• Nathan says:

      That makes a lot of sense. I guess with DNA testing we can overcome some of that now, although that wouldn’t help the people who are embarrassed of their ancestry.

  4. For some people it IS a part of their culture, not just some arbitrary feature like height. My family, even though we had an obscure-hard-to-pronounce eastern european name, never really carried on the traditions of their ancestors, which always made me feel kind of bland in the face of the many Italian-American families we went to church with– and many of the Polish- and Irish-Am families there, too, though not to the same extent. It’d be a shame to wipe their culture away by claiming they’re “just” American, or even Just White Americans. Which is, as Glenn I said above me, why so many black americans DON’T have a specific African culture to identify with, because the slave holders did their best to erase them. But nowadays we’ve had more recent African immigrants who DO have specific cultures they identify with, as well. I’ve learned a lot from following author Nnedi Okorafor on Twitter, because she’s properly Nigerian-American, no, IGBO-American dangit, who’s really opened my eyes to the many cultures of Africa.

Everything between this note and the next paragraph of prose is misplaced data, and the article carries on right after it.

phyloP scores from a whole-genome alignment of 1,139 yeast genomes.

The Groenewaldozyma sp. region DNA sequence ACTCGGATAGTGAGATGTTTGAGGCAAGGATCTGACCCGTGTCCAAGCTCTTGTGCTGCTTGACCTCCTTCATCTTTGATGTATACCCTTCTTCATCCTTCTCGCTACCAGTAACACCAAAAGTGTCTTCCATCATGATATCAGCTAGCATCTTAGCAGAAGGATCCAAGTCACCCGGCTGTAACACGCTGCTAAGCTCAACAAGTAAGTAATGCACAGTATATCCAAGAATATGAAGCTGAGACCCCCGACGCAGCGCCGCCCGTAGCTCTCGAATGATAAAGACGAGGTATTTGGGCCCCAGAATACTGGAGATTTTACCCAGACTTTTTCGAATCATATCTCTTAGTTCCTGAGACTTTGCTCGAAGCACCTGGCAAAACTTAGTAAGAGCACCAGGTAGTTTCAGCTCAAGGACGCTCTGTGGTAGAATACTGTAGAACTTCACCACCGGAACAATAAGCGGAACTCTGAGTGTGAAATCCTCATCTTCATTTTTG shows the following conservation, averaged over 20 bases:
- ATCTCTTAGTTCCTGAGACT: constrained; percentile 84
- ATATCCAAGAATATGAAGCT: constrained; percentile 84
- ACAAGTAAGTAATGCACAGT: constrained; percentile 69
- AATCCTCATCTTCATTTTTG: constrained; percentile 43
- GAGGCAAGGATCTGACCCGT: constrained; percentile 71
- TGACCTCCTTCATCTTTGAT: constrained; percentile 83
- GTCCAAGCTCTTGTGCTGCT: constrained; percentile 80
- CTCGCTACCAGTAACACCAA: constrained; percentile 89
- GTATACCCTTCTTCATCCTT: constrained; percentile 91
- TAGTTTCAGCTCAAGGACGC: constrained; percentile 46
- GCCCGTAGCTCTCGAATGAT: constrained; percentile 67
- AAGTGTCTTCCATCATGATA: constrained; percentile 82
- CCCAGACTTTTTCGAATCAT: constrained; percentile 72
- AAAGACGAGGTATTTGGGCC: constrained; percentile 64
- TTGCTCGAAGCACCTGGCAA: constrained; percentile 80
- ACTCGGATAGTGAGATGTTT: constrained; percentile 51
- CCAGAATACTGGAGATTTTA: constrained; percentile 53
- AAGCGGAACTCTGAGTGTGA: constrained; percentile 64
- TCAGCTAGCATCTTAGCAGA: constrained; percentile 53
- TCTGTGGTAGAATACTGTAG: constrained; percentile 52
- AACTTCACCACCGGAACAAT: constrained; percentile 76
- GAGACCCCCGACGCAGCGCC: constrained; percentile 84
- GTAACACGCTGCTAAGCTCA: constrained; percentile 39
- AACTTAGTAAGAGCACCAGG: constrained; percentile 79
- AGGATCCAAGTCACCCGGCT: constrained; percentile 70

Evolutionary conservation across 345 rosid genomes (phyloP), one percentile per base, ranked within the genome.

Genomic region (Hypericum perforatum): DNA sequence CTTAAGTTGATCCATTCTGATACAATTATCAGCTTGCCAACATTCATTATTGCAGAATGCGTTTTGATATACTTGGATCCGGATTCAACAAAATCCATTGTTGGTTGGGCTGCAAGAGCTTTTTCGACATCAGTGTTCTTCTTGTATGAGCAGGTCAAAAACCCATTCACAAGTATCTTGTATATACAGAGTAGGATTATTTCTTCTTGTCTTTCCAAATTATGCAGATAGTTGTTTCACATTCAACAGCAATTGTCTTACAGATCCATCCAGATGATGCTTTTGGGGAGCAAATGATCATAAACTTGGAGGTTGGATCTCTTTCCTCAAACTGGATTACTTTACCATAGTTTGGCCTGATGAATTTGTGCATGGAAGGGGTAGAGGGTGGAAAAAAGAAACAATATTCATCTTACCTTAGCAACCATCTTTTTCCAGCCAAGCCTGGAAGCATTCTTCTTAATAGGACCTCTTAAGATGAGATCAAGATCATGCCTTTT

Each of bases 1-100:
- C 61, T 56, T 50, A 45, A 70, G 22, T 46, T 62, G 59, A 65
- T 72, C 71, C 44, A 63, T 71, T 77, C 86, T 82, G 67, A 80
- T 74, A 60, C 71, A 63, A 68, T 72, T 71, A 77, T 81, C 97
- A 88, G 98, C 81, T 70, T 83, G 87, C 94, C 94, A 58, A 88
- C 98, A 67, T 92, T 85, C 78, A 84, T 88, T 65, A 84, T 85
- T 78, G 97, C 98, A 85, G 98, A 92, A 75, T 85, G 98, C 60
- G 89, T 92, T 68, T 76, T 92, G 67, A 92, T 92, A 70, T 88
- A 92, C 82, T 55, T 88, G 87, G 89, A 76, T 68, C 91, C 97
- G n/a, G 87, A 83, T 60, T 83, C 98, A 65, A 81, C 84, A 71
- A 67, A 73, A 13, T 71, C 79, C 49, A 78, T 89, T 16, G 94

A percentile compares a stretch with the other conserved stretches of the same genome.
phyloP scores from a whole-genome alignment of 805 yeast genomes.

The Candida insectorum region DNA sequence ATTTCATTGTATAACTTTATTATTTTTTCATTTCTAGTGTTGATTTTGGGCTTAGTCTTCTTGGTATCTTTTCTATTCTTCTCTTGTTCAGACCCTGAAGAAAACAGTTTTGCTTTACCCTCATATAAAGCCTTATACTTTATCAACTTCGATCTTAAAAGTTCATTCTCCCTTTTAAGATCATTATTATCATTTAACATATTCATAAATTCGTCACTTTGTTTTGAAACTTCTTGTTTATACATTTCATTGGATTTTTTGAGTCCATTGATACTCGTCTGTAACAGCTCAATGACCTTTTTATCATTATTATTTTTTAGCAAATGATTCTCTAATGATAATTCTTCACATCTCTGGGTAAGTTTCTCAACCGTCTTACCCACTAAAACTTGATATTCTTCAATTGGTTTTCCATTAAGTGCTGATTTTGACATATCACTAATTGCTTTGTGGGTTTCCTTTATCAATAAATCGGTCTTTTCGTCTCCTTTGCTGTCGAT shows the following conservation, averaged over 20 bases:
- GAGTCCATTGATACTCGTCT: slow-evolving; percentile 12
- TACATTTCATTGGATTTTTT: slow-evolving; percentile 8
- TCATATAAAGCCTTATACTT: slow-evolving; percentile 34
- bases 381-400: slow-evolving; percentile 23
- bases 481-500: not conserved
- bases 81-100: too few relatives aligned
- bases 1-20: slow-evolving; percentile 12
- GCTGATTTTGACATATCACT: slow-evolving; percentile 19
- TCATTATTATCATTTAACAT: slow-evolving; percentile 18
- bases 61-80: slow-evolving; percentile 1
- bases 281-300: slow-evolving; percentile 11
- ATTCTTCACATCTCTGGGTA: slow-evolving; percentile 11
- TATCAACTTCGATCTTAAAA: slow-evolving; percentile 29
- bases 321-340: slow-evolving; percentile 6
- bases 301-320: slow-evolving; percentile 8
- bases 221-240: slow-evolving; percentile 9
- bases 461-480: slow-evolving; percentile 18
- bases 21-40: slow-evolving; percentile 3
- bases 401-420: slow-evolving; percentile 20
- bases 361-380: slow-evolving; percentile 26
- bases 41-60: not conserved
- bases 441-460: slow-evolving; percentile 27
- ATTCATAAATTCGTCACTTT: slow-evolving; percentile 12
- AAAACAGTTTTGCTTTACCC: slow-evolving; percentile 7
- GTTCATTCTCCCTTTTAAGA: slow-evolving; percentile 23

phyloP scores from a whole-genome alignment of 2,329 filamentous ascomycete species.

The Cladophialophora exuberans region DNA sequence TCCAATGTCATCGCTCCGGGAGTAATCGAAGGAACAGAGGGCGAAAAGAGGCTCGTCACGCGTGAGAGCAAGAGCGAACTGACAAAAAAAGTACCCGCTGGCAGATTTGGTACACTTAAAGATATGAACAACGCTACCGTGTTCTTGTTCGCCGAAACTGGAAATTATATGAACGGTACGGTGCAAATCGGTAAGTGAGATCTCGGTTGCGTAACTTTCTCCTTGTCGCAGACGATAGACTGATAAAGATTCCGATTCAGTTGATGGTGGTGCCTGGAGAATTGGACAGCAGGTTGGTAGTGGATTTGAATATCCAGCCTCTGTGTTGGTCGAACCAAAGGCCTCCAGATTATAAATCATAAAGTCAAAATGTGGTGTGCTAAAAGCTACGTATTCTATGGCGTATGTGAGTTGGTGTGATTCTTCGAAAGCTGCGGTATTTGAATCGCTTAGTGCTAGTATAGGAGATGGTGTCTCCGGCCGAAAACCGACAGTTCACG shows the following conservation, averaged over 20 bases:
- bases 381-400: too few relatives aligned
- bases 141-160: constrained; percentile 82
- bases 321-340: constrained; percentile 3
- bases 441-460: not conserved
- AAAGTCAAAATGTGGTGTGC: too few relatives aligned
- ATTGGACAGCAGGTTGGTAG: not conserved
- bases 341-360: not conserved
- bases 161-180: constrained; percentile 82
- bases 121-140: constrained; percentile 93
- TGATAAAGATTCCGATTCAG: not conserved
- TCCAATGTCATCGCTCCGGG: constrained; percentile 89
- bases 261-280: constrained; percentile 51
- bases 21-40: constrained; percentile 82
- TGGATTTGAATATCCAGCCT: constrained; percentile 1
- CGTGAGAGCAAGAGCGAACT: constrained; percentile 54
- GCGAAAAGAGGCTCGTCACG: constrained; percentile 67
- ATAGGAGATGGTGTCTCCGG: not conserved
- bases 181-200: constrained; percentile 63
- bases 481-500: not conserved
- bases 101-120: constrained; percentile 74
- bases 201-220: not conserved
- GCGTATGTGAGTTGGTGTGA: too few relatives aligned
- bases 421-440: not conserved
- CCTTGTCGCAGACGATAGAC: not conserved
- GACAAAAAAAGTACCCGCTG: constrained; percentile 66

I guess what I’m saying is I approve of people exploring the cultures of their ancestors or keeping alive the cultures of their more recent ancestors as well, and I’m not going to knock them for it no matter what that heritage is.

    • Nathan says:

      I feel kind of bad for people of Polish ancestry, as they seem to be saddled with the stereotype of being stupid when that was probably just a local joke by their neighbors from ages ago. But yeah, most of my ancestry is pretty WASP-y, so even if I don’t fully understand ethnic pride, I do think many cultures have a lot more fun.